This is Nancy Mitford cranked up to eleven. It's a little grating when everything is that
much more ridiculous, that
much more staged, and every character's eccentricity is cranked to eleven. However, it works in everyone's favor when Mitford is exquisitely on point with some of her ruminations about France, about parenthood, about changing times, about Paris itself. There are these tiny moments of loveliness slid in amongst the ridiculousness that will have you idly researching plane tickets to France before you quite know what's happened.
And, okay, real talk - I find Northey ever so much more intolerable than Linda, her mother-in-spirit, because unlike Linda, Northey ostensibly has a job. And she is awful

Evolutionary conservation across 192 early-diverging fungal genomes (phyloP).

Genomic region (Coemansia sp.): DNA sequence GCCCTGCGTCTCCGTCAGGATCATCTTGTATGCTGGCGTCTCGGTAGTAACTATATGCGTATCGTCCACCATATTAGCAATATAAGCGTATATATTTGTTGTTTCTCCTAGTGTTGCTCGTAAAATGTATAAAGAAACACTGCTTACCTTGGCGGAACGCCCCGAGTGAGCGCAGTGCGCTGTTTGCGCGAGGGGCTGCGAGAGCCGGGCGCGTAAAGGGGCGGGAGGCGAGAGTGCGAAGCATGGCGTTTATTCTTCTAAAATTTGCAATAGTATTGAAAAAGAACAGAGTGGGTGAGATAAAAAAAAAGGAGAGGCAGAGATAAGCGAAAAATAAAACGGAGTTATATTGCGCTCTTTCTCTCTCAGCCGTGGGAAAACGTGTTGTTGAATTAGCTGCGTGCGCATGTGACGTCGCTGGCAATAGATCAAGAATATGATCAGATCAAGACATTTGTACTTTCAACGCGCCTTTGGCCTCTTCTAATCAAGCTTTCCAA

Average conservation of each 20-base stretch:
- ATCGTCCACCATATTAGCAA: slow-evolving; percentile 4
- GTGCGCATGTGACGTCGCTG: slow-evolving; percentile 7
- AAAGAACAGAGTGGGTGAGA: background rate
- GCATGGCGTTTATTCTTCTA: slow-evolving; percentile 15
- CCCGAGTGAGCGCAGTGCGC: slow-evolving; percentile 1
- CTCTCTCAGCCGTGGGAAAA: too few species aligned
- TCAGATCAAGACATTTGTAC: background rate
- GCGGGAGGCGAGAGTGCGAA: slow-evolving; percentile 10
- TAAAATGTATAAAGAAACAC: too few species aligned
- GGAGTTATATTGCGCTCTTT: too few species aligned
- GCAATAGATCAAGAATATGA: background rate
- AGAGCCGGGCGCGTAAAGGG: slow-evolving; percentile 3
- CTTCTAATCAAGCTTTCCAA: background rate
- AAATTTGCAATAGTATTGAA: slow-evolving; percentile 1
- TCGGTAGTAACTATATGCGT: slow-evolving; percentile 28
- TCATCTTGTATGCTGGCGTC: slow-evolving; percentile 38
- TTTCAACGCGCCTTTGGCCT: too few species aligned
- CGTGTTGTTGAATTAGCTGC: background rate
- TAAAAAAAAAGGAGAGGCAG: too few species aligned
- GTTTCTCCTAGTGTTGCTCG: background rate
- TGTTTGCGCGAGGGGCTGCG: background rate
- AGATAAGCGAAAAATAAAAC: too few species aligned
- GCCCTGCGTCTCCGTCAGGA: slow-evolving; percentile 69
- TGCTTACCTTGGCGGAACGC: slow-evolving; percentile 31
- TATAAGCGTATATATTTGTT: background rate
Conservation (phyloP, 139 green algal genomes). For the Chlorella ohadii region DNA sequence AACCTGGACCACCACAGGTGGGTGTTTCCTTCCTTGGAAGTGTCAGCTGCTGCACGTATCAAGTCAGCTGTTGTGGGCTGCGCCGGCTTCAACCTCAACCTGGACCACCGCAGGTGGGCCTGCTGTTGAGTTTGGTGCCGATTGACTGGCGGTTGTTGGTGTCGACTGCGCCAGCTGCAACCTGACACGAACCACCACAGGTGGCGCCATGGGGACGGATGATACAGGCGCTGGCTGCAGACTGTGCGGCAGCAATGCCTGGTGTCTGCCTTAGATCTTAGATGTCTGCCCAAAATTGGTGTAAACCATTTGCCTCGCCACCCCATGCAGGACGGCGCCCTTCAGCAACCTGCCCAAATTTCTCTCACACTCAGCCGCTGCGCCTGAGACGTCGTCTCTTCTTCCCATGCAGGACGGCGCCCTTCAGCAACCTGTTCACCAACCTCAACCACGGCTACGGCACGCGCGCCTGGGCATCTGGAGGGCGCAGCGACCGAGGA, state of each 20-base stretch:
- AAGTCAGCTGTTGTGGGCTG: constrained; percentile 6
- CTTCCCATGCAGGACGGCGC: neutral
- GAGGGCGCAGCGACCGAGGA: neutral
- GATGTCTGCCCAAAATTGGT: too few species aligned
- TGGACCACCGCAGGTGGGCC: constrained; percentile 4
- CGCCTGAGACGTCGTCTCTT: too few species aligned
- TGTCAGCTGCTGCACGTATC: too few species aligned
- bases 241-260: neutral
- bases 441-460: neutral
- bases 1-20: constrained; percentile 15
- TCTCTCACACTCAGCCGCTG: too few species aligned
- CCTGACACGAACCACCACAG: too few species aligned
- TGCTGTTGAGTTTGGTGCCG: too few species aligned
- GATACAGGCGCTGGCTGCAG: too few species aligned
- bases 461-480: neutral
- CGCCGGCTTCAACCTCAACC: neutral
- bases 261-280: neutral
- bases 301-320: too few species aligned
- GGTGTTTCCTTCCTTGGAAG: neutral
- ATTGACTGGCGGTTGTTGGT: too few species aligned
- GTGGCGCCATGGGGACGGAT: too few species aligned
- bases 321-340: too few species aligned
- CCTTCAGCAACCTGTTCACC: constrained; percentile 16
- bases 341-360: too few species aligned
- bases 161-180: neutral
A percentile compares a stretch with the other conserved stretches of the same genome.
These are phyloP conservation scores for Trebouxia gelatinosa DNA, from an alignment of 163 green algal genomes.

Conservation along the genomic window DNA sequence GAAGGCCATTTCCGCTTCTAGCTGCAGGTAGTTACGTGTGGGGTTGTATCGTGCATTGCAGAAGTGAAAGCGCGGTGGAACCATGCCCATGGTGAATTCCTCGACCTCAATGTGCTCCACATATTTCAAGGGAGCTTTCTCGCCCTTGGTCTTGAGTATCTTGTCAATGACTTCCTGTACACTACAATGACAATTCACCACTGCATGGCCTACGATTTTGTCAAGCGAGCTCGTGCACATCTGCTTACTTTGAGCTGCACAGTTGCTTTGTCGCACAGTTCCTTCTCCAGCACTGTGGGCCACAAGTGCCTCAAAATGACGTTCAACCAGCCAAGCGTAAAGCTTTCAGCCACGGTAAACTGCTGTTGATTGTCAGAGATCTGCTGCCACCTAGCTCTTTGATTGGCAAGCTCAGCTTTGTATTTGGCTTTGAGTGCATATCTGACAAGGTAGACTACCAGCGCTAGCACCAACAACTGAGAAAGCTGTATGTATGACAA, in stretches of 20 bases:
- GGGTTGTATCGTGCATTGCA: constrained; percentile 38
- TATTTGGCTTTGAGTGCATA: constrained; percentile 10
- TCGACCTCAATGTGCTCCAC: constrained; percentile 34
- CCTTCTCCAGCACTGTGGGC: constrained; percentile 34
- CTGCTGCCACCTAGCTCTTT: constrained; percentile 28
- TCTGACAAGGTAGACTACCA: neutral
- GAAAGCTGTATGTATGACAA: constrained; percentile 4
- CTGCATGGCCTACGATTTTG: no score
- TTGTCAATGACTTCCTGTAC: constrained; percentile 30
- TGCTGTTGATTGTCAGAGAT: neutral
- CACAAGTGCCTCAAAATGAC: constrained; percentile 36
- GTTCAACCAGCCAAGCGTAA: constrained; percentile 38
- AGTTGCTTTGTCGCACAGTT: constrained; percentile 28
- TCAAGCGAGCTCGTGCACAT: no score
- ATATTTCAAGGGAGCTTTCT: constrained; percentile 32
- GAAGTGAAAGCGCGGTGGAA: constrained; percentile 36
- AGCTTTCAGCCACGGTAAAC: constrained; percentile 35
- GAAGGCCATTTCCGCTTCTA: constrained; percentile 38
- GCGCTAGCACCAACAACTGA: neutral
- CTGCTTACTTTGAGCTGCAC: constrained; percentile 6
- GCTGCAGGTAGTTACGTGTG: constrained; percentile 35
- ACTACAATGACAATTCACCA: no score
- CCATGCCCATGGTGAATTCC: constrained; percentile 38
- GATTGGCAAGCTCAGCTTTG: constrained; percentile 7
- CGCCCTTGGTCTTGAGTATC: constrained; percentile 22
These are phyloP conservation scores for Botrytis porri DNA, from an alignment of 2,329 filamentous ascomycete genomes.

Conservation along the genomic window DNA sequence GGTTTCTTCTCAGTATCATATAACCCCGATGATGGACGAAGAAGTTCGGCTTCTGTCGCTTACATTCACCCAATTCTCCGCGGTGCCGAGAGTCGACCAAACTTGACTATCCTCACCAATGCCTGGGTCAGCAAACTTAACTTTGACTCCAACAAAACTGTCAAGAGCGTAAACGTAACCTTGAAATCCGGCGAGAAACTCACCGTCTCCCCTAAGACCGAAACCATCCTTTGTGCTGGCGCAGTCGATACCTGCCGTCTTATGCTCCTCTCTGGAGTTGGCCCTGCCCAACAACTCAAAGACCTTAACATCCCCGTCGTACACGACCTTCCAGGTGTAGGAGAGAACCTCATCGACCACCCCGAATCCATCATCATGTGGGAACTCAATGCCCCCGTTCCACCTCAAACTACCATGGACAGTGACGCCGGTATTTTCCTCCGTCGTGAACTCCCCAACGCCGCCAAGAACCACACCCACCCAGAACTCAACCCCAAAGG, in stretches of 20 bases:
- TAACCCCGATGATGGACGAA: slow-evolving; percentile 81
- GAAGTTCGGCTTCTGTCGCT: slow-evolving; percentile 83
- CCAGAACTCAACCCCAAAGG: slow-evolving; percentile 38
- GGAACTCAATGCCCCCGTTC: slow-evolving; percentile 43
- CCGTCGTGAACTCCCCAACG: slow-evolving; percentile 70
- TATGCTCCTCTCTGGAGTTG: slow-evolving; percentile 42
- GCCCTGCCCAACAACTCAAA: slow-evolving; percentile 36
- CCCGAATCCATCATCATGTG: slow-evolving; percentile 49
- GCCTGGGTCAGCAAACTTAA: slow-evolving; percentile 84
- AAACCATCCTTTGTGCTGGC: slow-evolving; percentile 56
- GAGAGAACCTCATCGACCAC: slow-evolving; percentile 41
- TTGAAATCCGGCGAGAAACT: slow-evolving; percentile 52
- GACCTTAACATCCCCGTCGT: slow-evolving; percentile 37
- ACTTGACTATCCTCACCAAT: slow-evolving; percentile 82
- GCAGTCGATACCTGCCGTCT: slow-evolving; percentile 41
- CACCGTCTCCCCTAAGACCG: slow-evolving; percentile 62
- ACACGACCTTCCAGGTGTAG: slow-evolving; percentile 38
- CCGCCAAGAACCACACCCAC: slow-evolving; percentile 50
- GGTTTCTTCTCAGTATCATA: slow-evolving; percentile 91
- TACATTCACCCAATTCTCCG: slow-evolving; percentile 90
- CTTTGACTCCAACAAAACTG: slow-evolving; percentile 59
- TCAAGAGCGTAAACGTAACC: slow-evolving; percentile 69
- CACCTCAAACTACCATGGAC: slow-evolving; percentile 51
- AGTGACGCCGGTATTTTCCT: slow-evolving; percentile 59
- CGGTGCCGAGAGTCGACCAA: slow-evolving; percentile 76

at it. I can, in fact, find delight in reading about someone who exists solely in a realm of frivolity and social acquaintance and social machinations, but apparently my too, too bourgeois soul rebels when that person is also supposed to be doing a job and instead foists off all responsibility on anyone who finds her charming enough. This is Northey's book as much as it is Fanny's, and it turns out that I prefer things when Fanny is a bit apart from the action and the subject of her musings doesn't even make a pretense to working for anything other than her own amusement.